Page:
THE Victorian Government yesterday blocked a Labor party motion to establish an inquiry into Coal Seam Gas exploration in Victoria.
It is the second time this year the Opposition has attempted to set up an inquiry into the impacts CSG exploration has on Victoria.
Energy and Resources Minister Michael O'Brien accused the Opposition of being "lazy".
"This motion just shows that Labor and the Greens are too lazy to rewrite their motion from May this year and too dopey to realise their motion has been superseded by decisions the Victorian Coalition Government has already made," Mr O’Brien said.
"We currently have a moratorium on fracking, a permanent ban on BTEX chemicals and are working with other states and the Federal Government on developing a national framework.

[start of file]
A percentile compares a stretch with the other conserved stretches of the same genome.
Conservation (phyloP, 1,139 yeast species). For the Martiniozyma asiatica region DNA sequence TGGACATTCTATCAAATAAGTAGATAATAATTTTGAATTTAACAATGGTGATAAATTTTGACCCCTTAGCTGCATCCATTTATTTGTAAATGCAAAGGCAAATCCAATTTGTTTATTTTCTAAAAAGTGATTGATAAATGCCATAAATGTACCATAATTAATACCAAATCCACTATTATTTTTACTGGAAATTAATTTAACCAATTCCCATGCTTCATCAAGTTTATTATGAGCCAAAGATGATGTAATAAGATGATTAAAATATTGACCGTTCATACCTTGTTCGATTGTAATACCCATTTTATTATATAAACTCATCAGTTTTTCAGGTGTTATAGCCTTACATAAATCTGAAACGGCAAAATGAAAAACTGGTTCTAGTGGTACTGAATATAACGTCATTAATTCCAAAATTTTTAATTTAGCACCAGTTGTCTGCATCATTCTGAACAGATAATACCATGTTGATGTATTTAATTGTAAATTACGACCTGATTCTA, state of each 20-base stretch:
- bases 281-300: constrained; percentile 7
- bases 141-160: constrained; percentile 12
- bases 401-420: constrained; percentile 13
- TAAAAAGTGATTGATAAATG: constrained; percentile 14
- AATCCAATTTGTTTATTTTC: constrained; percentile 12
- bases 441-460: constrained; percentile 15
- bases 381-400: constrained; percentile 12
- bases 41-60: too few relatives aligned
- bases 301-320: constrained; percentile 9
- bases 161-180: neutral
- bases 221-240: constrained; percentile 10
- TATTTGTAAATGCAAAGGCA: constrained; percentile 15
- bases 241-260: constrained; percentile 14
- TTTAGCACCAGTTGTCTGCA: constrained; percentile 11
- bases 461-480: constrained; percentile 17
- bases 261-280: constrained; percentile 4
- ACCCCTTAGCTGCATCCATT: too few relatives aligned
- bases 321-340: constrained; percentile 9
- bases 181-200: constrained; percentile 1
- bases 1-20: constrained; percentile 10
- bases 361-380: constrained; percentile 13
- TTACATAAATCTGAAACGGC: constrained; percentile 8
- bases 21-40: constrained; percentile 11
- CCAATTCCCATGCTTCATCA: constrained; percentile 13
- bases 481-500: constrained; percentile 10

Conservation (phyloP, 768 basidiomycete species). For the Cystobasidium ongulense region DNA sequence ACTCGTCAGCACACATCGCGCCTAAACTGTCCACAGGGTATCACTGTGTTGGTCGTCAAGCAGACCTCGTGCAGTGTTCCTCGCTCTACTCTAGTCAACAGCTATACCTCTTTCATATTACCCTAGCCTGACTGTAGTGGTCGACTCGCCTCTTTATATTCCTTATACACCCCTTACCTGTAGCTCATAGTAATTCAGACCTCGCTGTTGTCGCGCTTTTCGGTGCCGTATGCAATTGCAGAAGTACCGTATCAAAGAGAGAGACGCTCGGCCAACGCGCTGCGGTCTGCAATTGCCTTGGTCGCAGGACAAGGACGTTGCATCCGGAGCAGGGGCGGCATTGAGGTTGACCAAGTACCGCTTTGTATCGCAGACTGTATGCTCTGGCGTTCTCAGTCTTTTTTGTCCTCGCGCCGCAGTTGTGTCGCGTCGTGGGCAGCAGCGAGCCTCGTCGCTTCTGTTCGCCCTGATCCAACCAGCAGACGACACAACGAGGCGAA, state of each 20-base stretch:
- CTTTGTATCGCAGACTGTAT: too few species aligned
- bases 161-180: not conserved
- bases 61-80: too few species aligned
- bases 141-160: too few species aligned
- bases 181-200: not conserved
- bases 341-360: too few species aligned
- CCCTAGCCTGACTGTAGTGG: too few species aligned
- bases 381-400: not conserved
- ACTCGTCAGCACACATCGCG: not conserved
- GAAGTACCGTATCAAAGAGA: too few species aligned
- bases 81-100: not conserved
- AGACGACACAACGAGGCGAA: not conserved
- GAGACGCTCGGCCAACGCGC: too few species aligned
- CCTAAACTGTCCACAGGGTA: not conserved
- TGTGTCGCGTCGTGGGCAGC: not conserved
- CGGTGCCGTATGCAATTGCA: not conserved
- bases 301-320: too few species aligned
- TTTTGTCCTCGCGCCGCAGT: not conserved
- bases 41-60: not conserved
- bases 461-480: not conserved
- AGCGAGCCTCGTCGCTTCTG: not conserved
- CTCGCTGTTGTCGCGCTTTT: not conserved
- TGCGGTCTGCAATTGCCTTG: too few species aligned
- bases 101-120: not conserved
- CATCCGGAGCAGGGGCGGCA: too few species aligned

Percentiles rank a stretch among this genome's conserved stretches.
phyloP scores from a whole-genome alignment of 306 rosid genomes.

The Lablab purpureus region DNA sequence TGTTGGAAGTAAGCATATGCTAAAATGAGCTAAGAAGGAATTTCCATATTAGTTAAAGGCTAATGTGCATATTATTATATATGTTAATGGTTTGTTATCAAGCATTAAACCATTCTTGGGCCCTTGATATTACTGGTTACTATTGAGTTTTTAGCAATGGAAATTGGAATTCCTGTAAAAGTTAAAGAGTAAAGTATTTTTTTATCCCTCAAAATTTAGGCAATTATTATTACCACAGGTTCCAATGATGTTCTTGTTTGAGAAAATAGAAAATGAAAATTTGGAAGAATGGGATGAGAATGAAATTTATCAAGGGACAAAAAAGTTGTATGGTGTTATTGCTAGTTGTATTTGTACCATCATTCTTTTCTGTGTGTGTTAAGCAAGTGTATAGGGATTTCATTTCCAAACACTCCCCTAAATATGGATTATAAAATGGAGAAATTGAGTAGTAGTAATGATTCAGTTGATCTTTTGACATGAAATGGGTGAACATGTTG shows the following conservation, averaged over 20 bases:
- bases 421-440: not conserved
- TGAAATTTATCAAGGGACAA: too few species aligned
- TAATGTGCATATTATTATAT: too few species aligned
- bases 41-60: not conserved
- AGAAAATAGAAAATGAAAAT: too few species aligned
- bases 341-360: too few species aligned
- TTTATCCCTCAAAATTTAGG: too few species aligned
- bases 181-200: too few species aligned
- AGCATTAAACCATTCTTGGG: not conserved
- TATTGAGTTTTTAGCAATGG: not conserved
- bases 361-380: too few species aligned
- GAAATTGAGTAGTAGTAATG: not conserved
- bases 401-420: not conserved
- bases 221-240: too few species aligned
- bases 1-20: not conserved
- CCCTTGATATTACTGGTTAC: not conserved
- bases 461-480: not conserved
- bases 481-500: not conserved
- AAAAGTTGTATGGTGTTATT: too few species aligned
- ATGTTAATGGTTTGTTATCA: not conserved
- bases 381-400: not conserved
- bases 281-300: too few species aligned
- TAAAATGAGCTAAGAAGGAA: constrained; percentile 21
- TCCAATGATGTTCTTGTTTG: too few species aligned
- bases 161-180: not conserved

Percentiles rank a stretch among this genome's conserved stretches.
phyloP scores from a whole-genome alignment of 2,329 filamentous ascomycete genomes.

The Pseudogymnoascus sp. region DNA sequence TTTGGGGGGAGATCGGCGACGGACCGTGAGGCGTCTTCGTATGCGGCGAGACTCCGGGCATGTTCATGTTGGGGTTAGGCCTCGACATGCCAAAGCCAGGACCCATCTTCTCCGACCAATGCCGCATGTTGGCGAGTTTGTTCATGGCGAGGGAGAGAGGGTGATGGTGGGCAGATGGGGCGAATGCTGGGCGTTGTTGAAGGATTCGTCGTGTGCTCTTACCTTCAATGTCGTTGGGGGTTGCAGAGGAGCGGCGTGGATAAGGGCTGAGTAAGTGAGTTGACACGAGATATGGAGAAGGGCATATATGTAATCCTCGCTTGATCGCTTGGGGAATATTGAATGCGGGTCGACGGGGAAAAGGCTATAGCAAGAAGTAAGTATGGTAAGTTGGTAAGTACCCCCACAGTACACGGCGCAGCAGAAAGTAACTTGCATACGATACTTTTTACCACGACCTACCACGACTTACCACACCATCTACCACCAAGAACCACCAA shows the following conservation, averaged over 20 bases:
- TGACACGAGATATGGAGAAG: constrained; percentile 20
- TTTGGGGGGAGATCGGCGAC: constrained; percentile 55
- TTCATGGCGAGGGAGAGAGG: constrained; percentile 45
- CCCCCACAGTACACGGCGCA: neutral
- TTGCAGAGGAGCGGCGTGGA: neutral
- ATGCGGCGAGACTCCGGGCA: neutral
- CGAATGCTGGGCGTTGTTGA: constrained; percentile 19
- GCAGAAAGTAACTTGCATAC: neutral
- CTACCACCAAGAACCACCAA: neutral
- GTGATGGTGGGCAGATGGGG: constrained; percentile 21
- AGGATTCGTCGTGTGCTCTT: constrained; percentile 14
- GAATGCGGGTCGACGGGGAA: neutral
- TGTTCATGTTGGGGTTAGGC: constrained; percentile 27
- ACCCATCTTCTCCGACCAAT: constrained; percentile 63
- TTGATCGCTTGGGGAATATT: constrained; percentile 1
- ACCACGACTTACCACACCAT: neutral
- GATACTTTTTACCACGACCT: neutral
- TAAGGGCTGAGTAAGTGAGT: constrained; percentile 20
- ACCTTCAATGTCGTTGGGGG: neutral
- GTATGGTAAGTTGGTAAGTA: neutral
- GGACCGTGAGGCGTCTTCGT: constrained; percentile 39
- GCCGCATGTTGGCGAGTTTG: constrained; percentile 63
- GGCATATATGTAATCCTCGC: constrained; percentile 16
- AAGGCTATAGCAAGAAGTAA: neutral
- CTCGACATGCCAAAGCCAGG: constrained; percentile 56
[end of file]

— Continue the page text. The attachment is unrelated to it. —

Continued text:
But ALP resources spokesman John Lenders said it was important an inquiry was established to alleviate farmer, local council and environmental concerns about CSG.
"Regional Victorians deserve to know the risks associated with CSG exploration and I’d urge the Baillieu Government to support Labor’s motion for a parliamentary inquiry," Mr Lenders said.
"Labor's second attempt to establish a CSG inquiry comes from community concern that is clearly falling on deaf ears within the Baillieu Government."
Environmental group Friends of the Earth said the Coalition had failed Victorians by voting against the motion.
"Community concern about new coal and onshore gas operations continues to run high across southern Victoria, especially in Gippsland, where much of our best agricultural land is currently under license for exploration for coal, CSG or Tight Gas," campaigns coordinator Cam Walker said.
"Given the evidence mounting in Queensland about the negative impacts of this sector on farming and water, this is a common sense approach.
"The best time to assess possible impacts, and make a strategic assessment about the industry, is before it gets established."